With reference now to FIGS. 1 and 3-6, the preferred hopper assembly 11 will now be described in more detail. As noted above, the inventive hopper is a modular hopper 12. By modular hopper it is meant that with the inventive attaching means 25, the hopper 12 can easily be attached to the trough 34 and also easily detached from the trough 34 for any reason, such as to replace the current hopper 12 with another hopper. This is believed to be a first in the industry. As a result, if the hopper 12 were to become damaged, it could simply be replaced without the need to purchase an entire new spreader system 10. In one embodiment, the attaching means 25 includes a number of bolts or screws that hold the hopper 12 to the top portion 33 (shown in FIG. 3) of the trough 34 after the bottom of the hopper 12 has been positioned within the trough 34.

With continuing reference to FIGS. 1 and 3-6, the preferred hopper assembly 11 includes the hopper 12 having a front 14, a back 16, and a pair of sides 18 extending between the front 12 and rear 14, as shown. Preferably the sides 18 are angled, as shown, to form a V-shape as seen best in FIG. 5. The front 14 may be angled as shown to fit within the corresponding truck. The sides 18 and front 14 may have one or more ribs 20, preferably extending in a generally vertical orientation, to increase hopper strength. While the particular size of the hopper 12 can be any chosen with sound engineering judgment, it is preferred to offer a range of hopper sizes between six and ten feet in length. As seen best in FIGS. 6 and 7, preferably the top of the hopper 12 has a lip 22 to increase hopper strength. Preferably the hopper 12 is formed of a plastic material, such as a linear medium density polyethylene. This material is preferable since the hopper may be formed in a rotational molding process. Further, this material is lightweight and corrosion resistant, which is preferable due to the nature of the product it will be carrying and dispensing, namely salt and/or sand. Of course any polymeric material (plastic) may be utilized chosen in accordance with sound engineering judgment.

With reference now to FIGS. 1 and 3, as noted above, the conveyor system 30 includes a trough/frame 34 and a conveyor chain and/or belt 32 that operates within the trough 34. Other well known components of a conveyor system, such as sprockets, are also included with the conveyor system 30. In one embodiment, the trough 34 is formed of any steel chosen with sound engineering judgment. In a preferred embodiment, the trough 34 is formed of a non-corrosive metal, most preferably stainless steel. In another embodiment, all metal parts of the conveyor system 30 are formed of stainless steel. The trough 34 has an open top 35 that receives the hopper 12 as noted above. Optionally, but preferably, a screen 29 is positioned on top of the hopper 12 to prevent foreign material from mixing with the salt or sand in the hopper 12. The screen 29 can be attached to the hopper 12 in any conventional way, such as using bolts to hold the screen 29 to the hopper 12. The trough 34 has a bottom 36 that preferably is closed, as shown. The closed bottom 36 has several advantages. One advantage is that the strength is added to the trough 34. Another advantage is that the conveyor chain and/or belt 32 is substantially enclosed. As a result, the material is prevented from spilling out along the truck bed. Still another advantage of the closed bottom 36 is that abrasion to the truck bed is greatly reduced.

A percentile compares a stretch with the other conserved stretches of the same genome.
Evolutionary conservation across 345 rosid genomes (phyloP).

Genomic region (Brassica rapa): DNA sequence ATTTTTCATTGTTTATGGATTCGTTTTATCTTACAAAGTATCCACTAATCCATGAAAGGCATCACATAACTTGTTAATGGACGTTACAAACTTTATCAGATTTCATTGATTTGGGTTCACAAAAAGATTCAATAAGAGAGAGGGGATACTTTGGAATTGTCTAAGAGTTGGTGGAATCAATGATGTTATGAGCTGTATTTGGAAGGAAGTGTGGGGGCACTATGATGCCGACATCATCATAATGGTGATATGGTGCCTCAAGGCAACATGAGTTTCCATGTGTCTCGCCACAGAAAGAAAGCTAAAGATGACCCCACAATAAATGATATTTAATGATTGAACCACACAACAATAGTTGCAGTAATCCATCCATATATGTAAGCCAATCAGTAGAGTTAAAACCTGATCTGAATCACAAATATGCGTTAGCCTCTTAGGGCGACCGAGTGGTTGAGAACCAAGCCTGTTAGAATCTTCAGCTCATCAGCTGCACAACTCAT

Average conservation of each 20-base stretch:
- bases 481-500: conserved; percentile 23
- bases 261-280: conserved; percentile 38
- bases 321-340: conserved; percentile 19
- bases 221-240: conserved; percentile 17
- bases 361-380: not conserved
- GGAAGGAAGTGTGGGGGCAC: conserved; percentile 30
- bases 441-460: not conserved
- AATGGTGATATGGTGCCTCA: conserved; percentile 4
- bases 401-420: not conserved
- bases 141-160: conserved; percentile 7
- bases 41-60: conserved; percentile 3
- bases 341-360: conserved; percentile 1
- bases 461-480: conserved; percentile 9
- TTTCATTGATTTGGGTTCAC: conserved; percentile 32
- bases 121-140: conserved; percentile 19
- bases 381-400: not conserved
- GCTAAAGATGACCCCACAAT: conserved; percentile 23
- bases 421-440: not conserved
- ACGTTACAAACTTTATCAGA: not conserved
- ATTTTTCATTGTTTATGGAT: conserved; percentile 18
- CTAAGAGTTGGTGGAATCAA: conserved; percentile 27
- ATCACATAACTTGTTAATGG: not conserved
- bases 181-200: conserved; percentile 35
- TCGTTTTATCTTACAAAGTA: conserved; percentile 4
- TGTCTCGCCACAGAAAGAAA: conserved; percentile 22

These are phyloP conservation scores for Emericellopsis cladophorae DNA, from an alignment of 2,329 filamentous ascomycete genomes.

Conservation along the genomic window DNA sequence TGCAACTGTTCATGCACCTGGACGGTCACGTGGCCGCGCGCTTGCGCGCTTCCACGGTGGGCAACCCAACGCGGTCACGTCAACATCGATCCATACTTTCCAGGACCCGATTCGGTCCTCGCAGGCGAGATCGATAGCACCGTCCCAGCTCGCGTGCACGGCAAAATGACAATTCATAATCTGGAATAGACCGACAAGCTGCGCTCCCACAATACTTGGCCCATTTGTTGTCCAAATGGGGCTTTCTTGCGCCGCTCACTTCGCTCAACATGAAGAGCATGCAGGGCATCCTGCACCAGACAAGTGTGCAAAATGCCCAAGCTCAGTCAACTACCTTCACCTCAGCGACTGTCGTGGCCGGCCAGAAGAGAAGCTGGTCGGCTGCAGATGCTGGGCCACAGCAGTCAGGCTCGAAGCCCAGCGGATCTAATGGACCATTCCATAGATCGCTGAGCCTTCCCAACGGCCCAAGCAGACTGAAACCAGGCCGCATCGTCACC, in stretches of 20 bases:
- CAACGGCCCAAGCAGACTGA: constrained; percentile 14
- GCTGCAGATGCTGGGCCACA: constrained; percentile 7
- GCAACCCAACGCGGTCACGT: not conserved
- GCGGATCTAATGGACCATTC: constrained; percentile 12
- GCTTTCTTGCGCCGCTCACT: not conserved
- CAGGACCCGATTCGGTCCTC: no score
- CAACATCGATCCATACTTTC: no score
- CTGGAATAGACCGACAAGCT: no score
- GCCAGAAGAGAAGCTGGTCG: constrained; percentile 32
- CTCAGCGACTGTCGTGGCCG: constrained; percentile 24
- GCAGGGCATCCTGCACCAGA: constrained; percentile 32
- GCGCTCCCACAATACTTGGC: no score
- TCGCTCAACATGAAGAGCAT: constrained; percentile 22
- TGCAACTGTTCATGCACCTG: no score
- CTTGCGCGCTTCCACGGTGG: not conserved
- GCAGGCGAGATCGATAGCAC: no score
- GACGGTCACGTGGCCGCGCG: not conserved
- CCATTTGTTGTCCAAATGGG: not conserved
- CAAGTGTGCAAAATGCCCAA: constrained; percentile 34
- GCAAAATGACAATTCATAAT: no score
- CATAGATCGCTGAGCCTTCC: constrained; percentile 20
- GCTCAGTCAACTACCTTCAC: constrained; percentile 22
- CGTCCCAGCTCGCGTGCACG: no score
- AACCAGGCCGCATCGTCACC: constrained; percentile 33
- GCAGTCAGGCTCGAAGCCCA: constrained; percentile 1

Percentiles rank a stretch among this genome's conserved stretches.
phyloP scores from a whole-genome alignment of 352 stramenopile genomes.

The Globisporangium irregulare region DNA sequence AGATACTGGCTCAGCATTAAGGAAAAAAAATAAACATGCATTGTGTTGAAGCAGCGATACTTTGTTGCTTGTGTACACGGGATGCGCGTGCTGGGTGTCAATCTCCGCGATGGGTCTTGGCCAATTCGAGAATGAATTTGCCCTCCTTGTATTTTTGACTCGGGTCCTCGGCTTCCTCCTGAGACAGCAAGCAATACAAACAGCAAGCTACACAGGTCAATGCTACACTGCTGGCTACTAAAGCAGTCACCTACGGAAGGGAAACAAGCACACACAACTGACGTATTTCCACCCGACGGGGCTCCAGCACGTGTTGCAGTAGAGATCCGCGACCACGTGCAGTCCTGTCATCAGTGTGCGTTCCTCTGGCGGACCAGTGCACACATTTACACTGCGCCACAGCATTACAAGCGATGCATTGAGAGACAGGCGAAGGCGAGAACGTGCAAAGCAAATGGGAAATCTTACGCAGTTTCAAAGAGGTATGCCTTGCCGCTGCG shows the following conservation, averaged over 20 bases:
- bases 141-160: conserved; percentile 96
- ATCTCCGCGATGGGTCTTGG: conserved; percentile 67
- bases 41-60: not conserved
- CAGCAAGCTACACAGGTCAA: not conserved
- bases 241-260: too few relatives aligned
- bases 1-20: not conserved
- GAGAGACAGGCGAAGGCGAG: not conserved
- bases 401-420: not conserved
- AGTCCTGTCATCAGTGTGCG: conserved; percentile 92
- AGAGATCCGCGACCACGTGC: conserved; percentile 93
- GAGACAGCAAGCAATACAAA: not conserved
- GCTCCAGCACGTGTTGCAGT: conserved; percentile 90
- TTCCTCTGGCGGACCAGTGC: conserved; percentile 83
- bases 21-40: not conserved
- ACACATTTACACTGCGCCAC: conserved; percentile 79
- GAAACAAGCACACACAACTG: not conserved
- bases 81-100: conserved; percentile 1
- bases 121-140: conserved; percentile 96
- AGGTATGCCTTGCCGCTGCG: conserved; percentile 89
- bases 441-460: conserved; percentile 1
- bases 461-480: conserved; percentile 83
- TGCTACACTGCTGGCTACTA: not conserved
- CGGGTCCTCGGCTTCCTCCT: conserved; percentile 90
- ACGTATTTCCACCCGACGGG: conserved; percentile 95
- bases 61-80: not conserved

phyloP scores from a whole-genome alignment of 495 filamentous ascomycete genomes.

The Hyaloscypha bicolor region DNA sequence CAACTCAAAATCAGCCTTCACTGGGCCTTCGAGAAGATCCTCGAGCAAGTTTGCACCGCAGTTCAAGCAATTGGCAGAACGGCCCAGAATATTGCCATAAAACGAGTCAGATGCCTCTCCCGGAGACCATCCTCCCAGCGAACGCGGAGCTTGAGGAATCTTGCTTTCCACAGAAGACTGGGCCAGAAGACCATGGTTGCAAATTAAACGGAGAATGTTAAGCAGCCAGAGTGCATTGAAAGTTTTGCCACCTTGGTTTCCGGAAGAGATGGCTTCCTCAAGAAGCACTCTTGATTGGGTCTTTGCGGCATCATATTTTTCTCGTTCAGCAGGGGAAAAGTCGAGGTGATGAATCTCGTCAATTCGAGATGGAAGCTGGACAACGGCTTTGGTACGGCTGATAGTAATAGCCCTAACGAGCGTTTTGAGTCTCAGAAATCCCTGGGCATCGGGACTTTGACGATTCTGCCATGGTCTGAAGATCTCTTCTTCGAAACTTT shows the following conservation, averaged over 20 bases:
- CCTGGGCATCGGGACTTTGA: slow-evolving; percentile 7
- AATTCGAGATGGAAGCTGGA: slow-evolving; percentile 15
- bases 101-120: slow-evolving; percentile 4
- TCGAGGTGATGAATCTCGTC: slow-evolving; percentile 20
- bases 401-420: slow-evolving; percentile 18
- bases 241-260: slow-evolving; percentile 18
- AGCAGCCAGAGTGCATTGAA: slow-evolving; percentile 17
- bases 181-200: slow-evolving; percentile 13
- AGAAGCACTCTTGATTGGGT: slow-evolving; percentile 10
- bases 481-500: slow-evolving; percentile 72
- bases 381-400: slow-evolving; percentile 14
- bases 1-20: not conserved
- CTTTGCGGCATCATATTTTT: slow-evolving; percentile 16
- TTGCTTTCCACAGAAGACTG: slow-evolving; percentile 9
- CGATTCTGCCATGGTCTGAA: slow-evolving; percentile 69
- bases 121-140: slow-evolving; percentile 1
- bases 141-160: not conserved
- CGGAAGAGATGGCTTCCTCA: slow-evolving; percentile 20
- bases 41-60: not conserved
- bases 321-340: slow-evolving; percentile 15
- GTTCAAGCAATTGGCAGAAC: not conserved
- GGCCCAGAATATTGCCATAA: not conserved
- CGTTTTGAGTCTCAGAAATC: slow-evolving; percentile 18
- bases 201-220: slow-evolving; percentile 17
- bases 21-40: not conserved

With reference now to FIGS. 1 and 2, the power means 40 provides power to operate the conveyor chain and/or belt 32. In one embodiment, shown in FIG. 1, the power means 40 is a hydraulic unit 42 that operates in a known manner with a conveyor motor 46 to drive the conveyor chain and/or belt 32. In one embodiment, the hydraulic unit 42 is a stand alone unit. In another embodiment, the hydraulic unit 42 is operatively connected to a hydraulic system (not shown) mounted on the vehicle. Preferably the conveyor motor 46 is mounted to a motor mount 48 for installation onto the trough/frame 34, as shown. A cover member 37 may then be attached to the back end of the trough 34, as shown, to protect the conveyor motor 46 and other conveyor components. The hydraulic unit 42 is preferably mounted to a plate 38 which can be easily installed onto the trough 34, as shown. In another embodiment, shown in FIG. 2, the power means 40 uses an internal combustion engine 51 that operates in a known manner with a gearbox 50 to drive the conveyor chain and/or belt 32. Preferably the gearbox 50 is mounted onto the trough/frame 34, as shown. A cover member 37 may then be attached to the back end of the trough 34, as shown, to protect the gearbox 50 and other conveyor components. The engine 51 is preferably mounted to a plate 38 which can be easily installed onto the trough 34, as shown. A shroud 52 may be provided to protect the power means 40, whether the hydraulic unit 42 or the engine 51. Preferably the shroud 52 is pivotably connected to the plate 38 so that it can easily be moved (rotated) to provide accessibility to the power means 40. Most preferably the shroud 52 pivots downward in direction A2 about pivot point 53 from a cover position (where the power means 40 is covered) to an accessible position (where the power means 40 is accessible, uncovered). The pivot point 53 may be a bolt or pivot pin that pivotably connects the shroud 52 to the plate 38. In a preferred embodiment, the motor mount 48, the cover member 37, the plate 38, and the shroud 52 are all constructed from stainless steel or other non-corrosive material to extend the life of the components.